Seinfeld ended with the controversial season 9 finale, despite the show being a ratings hit for NBC; here’s why the iconic ’90s sitcom ended.
In 1998, Seinfeld ended with its season 9 finale, bringing an end to a TV sitcom that dominated popular culture throughout the ’90s. Love it or hate it, Seinfeld was undeniably influential, and it remains a popular show in syndication twenty years later. Even in the final seasons, Seinfeld dominated the ratings, as fans turned up faithfully every week to see the latest antics of Jerry Seinfeld, George Costanza, Elaine Benes, and Cosmo Kramer. So why did the series end?
Despite being such a cultural juggernaut today, Seinfeld initially struggled to get made. The pilot was poorly reviewed, and series creators Larry David and Jerry Seinfeld weren’t initially interested in continuing the series past the first four episodes they produced; however, the two comedians were eventually convinced otherwise, and Seinfeld went on to make TV history. The show won numerous awards during its run, and remains a common fixture in “Best TV Series of All Time” rankings.
Despite its status as a beloved sitcom, the Seinfeld series finale is hated; this is largely because it lacked the typical antics fans had come to expect from the core cast, but also because it summarized all the horrible things the characters had done over the years. Seinfeld still managed to go out on top, with its final season being at the top of the Nielsen chart. Seinfeld wasn’t canceled — it was far too big of a hit for that — but by 1998, the show had run its course.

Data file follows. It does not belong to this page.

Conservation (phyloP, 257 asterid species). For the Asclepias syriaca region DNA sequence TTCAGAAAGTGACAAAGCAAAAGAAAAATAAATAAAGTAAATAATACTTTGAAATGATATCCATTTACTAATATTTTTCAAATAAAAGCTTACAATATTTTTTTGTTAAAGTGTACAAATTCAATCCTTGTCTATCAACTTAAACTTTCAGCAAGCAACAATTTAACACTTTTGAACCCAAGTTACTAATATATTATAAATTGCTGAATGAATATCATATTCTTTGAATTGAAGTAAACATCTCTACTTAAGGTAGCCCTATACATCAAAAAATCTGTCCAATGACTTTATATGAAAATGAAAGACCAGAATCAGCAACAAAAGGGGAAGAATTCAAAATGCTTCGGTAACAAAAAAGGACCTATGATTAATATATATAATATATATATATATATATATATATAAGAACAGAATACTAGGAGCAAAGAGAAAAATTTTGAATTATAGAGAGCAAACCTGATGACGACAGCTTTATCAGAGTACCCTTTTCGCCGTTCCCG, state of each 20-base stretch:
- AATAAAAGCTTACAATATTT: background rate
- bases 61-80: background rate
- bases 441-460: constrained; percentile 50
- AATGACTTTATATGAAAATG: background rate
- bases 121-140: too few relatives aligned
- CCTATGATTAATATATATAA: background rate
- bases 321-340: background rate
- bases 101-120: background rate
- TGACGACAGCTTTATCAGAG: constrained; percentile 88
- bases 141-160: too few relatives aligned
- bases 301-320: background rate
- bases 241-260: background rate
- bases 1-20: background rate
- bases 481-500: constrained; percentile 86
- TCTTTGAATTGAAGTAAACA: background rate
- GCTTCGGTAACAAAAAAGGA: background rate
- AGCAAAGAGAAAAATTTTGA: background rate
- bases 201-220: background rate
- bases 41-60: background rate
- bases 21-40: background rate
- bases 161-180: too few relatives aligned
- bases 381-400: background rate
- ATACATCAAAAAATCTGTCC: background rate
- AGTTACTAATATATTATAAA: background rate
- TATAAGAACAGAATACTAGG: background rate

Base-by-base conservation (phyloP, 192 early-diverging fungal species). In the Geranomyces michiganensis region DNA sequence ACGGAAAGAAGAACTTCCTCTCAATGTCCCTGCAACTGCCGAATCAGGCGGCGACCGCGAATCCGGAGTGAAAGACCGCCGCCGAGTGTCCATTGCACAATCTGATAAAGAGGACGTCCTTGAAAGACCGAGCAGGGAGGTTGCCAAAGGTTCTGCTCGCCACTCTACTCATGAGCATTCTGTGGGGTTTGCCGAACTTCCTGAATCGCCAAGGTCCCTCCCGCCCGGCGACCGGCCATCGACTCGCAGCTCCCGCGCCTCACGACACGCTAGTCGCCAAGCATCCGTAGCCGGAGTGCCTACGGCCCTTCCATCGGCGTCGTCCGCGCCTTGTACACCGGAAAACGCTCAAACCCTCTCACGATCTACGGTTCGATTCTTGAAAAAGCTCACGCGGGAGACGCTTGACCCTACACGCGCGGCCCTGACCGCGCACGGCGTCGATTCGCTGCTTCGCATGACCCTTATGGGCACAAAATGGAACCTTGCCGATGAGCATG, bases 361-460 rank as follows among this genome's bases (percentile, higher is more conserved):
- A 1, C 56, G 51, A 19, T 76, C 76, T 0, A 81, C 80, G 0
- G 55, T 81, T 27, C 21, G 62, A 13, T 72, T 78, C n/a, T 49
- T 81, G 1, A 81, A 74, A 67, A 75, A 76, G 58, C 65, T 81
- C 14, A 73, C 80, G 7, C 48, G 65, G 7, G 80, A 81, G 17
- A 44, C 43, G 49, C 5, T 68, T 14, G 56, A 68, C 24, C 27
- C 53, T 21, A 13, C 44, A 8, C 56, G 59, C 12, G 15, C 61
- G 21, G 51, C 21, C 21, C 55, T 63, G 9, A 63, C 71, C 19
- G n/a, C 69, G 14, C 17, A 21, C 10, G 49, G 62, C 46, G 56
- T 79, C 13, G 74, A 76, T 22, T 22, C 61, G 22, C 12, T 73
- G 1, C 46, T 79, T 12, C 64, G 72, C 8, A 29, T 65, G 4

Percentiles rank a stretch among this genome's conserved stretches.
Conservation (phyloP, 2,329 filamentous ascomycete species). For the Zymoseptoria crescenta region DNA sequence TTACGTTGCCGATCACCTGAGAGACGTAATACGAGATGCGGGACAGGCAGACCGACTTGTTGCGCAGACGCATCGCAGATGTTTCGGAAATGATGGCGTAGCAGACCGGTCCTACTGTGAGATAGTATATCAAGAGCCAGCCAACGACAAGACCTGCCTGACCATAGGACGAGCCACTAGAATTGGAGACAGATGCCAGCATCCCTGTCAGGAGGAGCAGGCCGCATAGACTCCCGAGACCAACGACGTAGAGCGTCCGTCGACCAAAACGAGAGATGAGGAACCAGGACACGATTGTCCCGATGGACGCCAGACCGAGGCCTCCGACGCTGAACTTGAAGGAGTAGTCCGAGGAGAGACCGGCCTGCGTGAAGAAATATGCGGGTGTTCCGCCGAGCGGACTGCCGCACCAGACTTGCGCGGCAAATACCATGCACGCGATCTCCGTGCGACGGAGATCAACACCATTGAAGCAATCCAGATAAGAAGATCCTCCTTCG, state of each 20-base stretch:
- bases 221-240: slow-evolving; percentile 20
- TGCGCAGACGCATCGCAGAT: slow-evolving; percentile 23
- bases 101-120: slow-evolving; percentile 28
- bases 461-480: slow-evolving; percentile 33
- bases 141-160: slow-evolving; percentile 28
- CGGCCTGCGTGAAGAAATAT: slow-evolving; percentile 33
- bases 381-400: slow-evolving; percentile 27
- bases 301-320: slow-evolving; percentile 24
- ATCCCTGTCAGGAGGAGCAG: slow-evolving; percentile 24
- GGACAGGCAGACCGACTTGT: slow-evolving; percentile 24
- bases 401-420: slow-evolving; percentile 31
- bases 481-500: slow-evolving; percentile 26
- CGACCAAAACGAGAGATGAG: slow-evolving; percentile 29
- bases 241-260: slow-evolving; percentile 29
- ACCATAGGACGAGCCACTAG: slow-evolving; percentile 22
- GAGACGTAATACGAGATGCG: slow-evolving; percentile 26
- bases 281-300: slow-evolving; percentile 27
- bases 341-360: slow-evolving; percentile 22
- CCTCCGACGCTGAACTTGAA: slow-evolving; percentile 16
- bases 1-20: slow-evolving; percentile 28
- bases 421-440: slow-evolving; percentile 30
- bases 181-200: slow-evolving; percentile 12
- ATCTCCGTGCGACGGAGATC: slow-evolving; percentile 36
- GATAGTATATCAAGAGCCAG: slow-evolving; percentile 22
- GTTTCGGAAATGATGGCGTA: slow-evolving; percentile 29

Jerry Seinfeld was the driving force behind his sitcom — which should be no surprise, given that he was its star and it bore his name. Larry David was Seinfeld‘s co-creator, and acted as showrunner for most of the sitcom’s history; however, he opted to step away from the project at the end of season 7, leaving the standup comedian Jerry Seinfeld to fill that role for seasons 8 and 9. By the end of the final season, Seinfeld simply didn’t want to do the show anymore; the time felt right to end the sitcom while it was still on top. Today, he has no regrets about ending the series when he did: as he told The New York Times in 2018, “It was the perfect moment, and the proof that it was the right moment is the number of questions you’re still asking me about it.“
In the New York Times interview, Seinfeld goes on to discuss the merits of his sitcom and the delicate balance of priorities required to make something truly great. Describing the “proportions” of comedy, he goes on to argue that understanding such nuances is “what makes it art or what makes it mediocre.” This explains why Seinfeld was so averse to continuing past season 9, even though he was offered an unprecedented $5 million per episode, for a total of over $100 million, to do another season. Seinfeld prioritized the quality of his work over financial gain, and ultimately, that’s why Seinfeld ended after season 9.
The show’s run – and its end – are once again hot topics in 2021, thanks to Seinfeld‘s recent move to Netflix. Netflix paid a high cost to stream Seinfeld, with all nine seasons now on the platform for the first time ever, after years spent on Hulu. While some controversy has erupted among diehard fans concerning the altered aspect ratio of the episodes – Seinfeld was shot for TV’s classic 4:3 dimensions, but the HD remasters are cropped to 16:9 widescreen – they were cropped on Hulu as well, and the issue seems likely to simply blow over eventually, unlike the eternal hatred toward the series finale.
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